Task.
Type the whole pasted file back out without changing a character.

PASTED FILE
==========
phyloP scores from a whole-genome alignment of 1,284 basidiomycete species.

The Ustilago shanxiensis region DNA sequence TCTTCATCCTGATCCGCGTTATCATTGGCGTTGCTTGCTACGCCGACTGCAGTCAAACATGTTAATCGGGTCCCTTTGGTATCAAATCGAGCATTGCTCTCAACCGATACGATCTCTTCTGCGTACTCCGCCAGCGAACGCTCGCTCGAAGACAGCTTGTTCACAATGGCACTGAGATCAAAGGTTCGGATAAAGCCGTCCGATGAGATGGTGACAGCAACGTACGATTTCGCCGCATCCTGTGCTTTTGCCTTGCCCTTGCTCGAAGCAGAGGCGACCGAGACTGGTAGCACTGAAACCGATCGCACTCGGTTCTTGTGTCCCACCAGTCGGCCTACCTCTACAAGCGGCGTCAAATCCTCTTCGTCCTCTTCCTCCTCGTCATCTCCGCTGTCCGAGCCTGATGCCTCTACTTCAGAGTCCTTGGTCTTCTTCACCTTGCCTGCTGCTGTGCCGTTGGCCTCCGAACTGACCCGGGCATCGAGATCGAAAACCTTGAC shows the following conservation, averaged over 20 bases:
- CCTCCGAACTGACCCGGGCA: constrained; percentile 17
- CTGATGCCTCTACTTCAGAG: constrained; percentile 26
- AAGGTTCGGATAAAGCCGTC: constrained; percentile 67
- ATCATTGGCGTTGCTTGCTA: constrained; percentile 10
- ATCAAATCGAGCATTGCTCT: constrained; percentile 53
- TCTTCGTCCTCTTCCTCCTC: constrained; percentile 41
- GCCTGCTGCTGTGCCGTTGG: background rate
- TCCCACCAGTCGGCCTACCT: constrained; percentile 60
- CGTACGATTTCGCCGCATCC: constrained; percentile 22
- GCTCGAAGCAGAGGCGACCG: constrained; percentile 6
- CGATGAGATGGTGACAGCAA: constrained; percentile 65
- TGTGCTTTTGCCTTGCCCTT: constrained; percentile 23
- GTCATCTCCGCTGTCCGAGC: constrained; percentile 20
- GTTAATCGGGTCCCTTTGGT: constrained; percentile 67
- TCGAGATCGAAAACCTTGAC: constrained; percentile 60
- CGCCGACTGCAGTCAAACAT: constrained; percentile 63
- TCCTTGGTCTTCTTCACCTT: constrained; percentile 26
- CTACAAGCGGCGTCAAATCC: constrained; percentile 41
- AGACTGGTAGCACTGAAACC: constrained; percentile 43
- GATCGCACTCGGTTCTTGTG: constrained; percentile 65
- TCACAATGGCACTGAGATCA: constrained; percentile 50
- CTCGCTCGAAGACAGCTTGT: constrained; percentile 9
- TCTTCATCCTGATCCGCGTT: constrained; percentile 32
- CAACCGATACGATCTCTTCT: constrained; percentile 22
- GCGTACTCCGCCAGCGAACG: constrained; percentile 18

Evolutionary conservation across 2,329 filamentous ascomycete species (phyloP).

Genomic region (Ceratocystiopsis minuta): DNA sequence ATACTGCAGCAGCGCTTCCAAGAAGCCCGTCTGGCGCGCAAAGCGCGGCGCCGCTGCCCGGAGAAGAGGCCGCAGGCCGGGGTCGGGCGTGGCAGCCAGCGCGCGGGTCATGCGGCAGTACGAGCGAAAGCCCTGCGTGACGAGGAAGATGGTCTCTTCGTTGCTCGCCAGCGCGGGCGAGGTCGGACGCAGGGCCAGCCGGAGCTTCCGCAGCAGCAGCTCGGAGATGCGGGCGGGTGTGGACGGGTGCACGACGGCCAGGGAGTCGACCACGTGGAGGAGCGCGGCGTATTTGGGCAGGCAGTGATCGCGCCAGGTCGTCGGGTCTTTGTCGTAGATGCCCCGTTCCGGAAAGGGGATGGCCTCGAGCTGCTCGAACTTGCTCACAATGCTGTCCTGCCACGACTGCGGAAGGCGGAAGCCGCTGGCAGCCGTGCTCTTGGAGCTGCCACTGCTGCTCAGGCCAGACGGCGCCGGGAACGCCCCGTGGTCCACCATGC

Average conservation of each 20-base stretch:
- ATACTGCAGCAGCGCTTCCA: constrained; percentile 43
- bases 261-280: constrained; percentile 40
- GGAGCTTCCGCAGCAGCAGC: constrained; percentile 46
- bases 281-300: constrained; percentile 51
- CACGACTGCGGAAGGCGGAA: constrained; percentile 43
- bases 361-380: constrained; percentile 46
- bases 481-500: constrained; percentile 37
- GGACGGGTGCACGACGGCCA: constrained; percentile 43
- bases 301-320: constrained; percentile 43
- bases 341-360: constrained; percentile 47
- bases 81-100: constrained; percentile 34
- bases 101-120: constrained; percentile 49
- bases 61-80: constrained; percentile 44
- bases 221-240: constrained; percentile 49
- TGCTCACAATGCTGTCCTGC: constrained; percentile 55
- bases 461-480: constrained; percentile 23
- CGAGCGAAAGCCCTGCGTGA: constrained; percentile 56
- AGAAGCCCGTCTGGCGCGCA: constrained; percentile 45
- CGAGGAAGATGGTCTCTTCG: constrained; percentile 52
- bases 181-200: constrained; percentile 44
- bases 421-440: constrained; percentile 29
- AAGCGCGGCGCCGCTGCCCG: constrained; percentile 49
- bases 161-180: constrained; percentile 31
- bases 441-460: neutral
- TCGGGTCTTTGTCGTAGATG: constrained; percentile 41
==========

phyloP scores from a whole-genome alignment of 1,284 basidiomycete species.

The Ustilago shanxiensis region DNA sequence TCTTCATCCTGATCCGCGTTATCATTGGCGTTGCTTGCTACGCCGACTGCAGTCAAACATGTTAATCGGGTCCCTTTGGTATCAAATCGAGCATTGCTCTCAACCGATACGATCTCTTCTGCGTACTCCGCCAGCGAACGCTCGCTCGAAGACAGCTTGTTCACAATGGCACTGAGATCAAAGGTTCGGATAAAGCCGTCCGATGAGATGGTGACAGCAACGTACGATTTCGCCGCATCCTGTGCTTTTGCCTTGCCCTTGCTCGAAGCAGAGGCGACCGAGACTGGTAGCACTGAAACCGATCGCACTCGGTTCTTGTGTCCCACCAGTCGGCCTACCTCTACAAGCGGCGTCAAATCCTCTTCGTCCTCTTCCTCCTCGTCATCTCCGCTGTCCGAGCCTGATGCCTCTACTTCAGAGTCCTTGGTCTTCTTCACCTTGCCTGCTGCTGTGCCGTTGGCCTCCGAACTGACCCGGGCATCGAGATCGAAAACCTTGAC shows the following conservation, averaged over 20 bases:
- CCTCCGAACTGACCCGGGCA: constrained; percentile 17
- CTGATGCCTCTACTTCAGAG: constrained; percentile 26
- AAGGTTCGGATAAAGCCGTC: constrained; percentile 67
- ATCATTGGCGTTGCTTGCTA: constrained; percentile 10
- ATCAAATCGAGCATTGCTCT: constrained; percentile 53
- TCTTCGTCCTCTTCCTCCTC: constrained; percentile 41
- GCCTGCTGCTGTGCCGTTGG: background rate
- TCCCACCAGTCGGCCTACCT: constrained; percentile 60
- CGTACGATTTCGCCGCATCC: constrained; percentile 22
- GCTCGAAGCAGAGGCGACCG: constrained; percentile 6
- CGATGAGATGGTGACAGCAA: constrained; percentile 65
- TGTGCTTTTGCCTTGCCCTT: constrained; percentile 23
- GTCATCTCCGCTGTCCGAGC: constrained; percentile 20
- GTTAATCGGGTCCCTTTGGT: constrained; percentile 67
- TCGAGATCGAAAACCTTGAC: constrained; percentile 60
- CGCCGACTGCAGTCAAACAT: constrained; percentile 63
- TCCTTGGTCTTCTTCACCTT: constrained; percentile 26
- CTACAAGCGGCGTCAAATCC: constrained; percentile 41
- AGACTGGTAGCACTGAAACC: constrained; percentile 43
- GATCGCACTCGGTTCTTGTG: constrained; percentile 65
- TCACAATGGCACTGAGATCA: constrained; percentile 50
- CTCGCTCGAAGACAGCTTGT: constrained; percentile 9
- TCTTCATCCTGATCCGCGTT: constrained; percentile 32
- CAACCGATACGATCTCTTCT: constrained; percentile 22
- GCGTACTCCGCCAGCGAACG: constrained; percentile 18

Evolutionary conservation across 2,329 filamentous ascomycete species (phyloP).

Genomic region (Ceratocystiopsis minuta): DNA sequence ATACTGCAGCAGCGCTTCCAAGAAGCCCGTCTGGCGCGCAAAGCGCGGCGCCGCTGCCCGGAGAAGAGGCCGCAGGCCGGGGTCGGGCGTGGCAGCCAGCGCGCGGGTCATGCGGCAGTACGAGCGAAAGCCCTGCGTGACGAGGAAGATGGTCTCTTCGTTGCTCGCCAGCGCGGGCGAGGTCGGACGCAGGGCCAGCCGGAGCTTCCGCAGCAGCAGCTCGGAGATGCGGGCGGGTGTGGACGGGTGCACGACGGCCAGGGAGTCGACCACGTGGAGGAGCGCGGCGTATTTGGGCAGGCAGTGATCGCGCCAGGTCGTCGGGTCTTTGTCGTAGATGCCCCGTTCCGGAAAGGGGATGGCCTCGAGCTGCTCGAACTTGCTCACAATGCTGTCCTGCCACGACTGCGGAAGGCGGAAGCCGCTGGCAGCCGTGCTCTTGGAGCTGCCACTGCTGCTCAGGCCAGACGGCGCCGGGAACGCCCCGTGGTCCACCATGC

Average conservation of each 20-base stretch:
- ATACTGCAGCAGCGCTTCCA: constrained; percentile 43
- bases 261-280: constrained; percentile 40
- GGAGCTTCCGCAGCAGCAGC: constrained; percentile 46
- bases 281-300: constrained; percentile 51
- CACGACTGCGGAAGGCGGAA: constrained; percentile 43
- bases 361-380: constrained; percentile 46
- bases 481-500: constrained; percentile 37
- GGACGGGTGCACGACGGCCA: constrained; percentile 43
- bases 301-320: constrained; percentile 43
- bases 341-360: constrained; percentile 47
- bases 81-100: constrained; percentile 34
- bases 101-120: constrained; percentile 49
- bases 61-80: constrained; percentile 44
- bases 221-240: constrained; percentile 49
- TGCTCACAATGCTGTCCTGC: constrained; percentile 55
- bases 461-480: constrained; percentile 23
- CGAGCGAAAGCCCTGCGTGA: constrained; percentile 56
- AGAAGCCCGTCTGGCGCGCA: constrained; percentile 45
- CGAGGAAGATGGTCTCTTCG: constrained; percentile 52
- bases 181-200: constrained; percentile 44
- bases 421-440: constrained; percentile 29
- AAGCGCGGCGCCGCTGCCCG: constrained; percentile 49
- bases 161-180: constrained; percentile 31
- bases 441-460: neutral
- TCGGGTCTTTGTCGTAGATG: constrained; percentile 41